Every Family Has a Story is an apt title. This is so true. There’s love, loss, joy, sadness, past and present in every family. Julia Samuel is a therapist and by the kindness and careful thought of a few families, she has compiled their stories together to create this fascinating book, that shows how interconnected families are. They are the life-blood of so much, whether its a traditional nuclear family or not.
There are families experiencing grief, trying to find someone, trying to adopt and so many more situations and so much more… The families come from all sorts of backgrounds, religions, relationships, mental health illnesses, physical illnesses. Each seeking help in a way that they haven’t all done before, by having a psychotherapist.
It is insightful in that you get to see a bit of Julia Samuel’s work and how a psychotherapist works and treats clients and work out what may work with each individual and each family. It is also insightful as to how much, in such fragile situations, her clients are willing to open up and tell and show so much. She, in-turn, seems to have won her clients trust.
It’s a book that is impactful and will hold much interest for many families, and certain elements may strike a chord or inform.
How Apple Became A Trillion-Dollar Company and Lost It’s Soul
By Tripp Mickle
Rating: 4.5 out of 5.
I have a review about a book that may well interest people who are into their Apple Products or interested in technology or growth of companies and how they change from humble beginnings as well as what happens… I also think it’ll interest UK readers, certainly, who watch series on tv like “How do they (company name) do that and Inside (company name).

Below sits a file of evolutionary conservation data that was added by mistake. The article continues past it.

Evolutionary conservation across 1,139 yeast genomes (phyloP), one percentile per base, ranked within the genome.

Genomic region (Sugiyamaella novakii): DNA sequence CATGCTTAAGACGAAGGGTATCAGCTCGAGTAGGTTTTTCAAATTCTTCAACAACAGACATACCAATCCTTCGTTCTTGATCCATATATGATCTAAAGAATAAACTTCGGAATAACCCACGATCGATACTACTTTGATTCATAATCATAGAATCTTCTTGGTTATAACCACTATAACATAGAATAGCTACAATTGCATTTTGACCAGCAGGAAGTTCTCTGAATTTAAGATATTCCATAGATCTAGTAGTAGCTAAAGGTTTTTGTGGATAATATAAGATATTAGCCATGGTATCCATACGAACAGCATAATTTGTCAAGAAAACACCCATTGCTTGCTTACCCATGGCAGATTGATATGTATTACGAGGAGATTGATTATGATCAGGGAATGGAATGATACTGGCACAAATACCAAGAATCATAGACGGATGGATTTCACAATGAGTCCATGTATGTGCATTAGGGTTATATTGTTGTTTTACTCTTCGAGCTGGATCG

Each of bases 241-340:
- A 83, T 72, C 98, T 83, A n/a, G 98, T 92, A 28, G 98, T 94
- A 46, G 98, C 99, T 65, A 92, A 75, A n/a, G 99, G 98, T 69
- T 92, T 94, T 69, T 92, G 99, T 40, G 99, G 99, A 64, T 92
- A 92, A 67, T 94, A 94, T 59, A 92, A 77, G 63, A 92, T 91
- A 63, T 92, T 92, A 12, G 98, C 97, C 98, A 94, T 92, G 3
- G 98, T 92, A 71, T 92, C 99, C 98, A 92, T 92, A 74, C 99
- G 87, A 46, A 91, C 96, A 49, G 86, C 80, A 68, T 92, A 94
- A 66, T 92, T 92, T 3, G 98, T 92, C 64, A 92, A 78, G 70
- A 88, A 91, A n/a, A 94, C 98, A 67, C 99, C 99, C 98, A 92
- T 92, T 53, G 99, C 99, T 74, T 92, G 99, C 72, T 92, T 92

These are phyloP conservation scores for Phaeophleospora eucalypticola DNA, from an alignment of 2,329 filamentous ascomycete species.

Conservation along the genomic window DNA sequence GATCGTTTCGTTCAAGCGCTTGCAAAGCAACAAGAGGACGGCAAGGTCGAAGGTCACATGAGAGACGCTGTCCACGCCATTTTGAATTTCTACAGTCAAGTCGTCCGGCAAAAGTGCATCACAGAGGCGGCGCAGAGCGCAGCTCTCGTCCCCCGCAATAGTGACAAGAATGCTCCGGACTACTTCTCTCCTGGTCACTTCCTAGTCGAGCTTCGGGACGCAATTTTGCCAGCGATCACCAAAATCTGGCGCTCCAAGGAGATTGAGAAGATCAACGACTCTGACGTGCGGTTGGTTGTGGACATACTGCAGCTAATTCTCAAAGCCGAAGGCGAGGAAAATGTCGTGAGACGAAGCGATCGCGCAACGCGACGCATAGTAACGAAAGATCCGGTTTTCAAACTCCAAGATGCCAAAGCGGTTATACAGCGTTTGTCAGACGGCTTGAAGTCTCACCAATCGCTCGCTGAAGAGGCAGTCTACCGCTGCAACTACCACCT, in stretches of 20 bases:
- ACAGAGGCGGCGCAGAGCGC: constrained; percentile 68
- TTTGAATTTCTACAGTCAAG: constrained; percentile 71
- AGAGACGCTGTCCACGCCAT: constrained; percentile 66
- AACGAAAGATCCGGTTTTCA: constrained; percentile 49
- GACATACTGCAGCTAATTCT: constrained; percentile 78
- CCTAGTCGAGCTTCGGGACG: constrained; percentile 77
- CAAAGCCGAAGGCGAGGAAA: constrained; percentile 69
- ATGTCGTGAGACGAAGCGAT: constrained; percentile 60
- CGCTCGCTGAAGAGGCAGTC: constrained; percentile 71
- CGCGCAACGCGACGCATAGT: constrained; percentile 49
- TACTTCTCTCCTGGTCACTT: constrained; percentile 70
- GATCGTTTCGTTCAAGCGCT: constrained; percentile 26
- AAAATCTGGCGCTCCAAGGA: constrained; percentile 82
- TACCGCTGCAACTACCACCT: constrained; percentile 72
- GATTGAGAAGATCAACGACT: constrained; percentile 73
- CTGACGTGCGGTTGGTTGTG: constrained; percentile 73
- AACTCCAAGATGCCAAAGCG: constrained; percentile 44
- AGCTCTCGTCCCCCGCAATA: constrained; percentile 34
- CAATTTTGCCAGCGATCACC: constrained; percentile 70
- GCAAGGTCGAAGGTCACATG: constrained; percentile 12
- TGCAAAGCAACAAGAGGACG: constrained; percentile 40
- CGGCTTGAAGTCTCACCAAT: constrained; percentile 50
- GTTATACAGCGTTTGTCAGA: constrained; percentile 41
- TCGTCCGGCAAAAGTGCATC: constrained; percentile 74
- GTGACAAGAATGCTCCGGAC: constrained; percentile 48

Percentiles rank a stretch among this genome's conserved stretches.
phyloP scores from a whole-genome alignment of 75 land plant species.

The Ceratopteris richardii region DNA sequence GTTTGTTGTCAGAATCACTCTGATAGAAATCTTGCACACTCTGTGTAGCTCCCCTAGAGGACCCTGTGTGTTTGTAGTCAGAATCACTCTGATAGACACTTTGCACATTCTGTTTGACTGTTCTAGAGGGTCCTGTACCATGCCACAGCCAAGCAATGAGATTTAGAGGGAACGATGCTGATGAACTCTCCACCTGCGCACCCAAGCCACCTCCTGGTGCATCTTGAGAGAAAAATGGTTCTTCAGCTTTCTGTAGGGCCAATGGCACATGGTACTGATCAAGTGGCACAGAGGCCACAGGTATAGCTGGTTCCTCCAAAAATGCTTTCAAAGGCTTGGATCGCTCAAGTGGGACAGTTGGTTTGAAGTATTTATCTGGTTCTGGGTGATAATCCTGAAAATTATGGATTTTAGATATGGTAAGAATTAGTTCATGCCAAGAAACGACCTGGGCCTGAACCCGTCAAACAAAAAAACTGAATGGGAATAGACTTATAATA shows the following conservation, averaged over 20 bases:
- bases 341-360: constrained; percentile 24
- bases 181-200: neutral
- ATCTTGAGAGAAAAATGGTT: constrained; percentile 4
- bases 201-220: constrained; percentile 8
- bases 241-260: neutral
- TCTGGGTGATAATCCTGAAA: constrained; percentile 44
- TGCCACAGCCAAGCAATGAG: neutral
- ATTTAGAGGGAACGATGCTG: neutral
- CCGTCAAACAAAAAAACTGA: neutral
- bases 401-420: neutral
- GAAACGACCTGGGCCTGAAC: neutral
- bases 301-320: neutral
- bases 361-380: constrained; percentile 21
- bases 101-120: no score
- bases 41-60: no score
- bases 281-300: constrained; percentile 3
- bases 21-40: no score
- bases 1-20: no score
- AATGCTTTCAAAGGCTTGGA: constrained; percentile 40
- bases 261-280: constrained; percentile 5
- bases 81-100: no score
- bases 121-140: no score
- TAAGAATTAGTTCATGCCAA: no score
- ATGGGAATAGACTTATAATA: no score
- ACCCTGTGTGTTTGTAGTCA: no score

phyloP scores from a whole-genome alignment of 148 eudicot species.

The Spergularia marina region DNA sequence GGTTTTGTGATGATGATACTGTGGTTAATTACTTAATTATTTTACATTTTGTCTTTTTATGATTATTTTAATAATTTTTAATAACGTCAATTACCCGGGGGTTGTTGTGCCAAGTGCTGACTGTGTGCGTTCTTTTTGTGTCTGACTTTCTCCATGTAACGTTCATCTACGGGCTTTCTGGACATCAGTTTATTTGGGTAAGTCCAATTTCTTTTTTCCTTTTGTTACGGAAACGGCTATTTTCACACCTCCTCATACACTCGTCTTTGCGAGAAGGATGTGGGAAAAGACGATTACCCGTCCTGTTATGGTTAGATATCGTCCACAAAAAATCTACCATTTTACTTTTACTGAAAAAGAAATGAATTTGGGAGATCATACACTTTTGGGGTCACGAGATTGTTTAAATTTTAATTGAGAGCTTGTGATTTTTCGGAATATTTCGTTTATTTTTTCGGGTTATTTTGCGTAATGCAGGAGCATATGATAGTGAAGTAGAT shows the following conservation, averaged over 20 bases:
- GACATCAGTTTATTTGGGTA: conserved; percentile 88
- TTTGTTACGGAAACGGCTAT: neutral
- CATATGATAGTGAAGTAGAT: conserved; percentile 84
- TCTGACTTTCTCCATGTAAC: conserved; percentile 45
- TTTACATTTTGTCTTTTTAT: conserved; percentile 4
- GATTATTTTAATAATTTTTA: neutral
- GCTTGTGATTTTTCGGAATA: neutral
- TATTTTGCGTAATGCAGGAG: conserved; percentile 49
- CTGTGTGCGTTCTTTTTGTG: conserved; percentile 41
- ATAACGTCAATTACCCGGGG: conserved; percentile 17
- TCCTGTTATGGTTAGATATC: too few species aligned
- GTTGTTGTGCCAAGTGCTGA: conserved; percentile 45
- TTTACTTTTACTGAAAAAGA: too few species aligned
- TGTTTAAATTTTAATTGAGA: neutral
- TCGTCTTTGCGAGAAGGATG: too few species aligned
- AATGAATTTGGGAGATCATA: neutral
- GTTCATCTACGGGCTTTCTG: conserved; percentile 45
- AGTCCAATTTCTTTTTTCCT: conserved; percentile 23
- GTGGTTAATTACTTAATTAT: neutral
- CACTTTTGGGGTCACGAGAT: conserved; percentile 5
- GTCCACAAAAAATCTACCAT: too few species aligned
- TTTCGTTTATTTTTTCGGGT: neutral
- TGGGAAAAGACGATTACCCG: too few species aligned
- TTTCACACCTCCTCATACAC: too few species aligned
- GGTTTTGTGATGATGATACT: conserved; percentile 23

Below I have the blurb and my review and a bit about the author. I also thank Harper Collins UK, Non-Fiction for allowing me to review.
From the Wall Street Journal’s Tripp Mickle, the dramatic, untold story inside Apple after the passing of Steve Jobs by following his top lieutenants—Jony Ive, the Chief Design Officer, and Tim Cook, the COO-turned-CEO—and how the fading of the former and the rise of the latter led to Apple losing its soul.
Steve Jobs called Jony Ive his “spiritual partner at Apple.” The London-born genius was the second-most powerful person at Apple and the creative force who most embodies Jobs’s spirit, the man who designed the products adopted by hundreds of millions the world over: the iPod, iPad, MacBook Air, the iMac G3, and the iPhone. In the wake of his close collaborator’s death, the chief designer wrestled with grief and initially threw himself into his work designing the new Apple headquarters and the Watch before losing his motivation in a company increasingly devoted more to margins than to inspiration.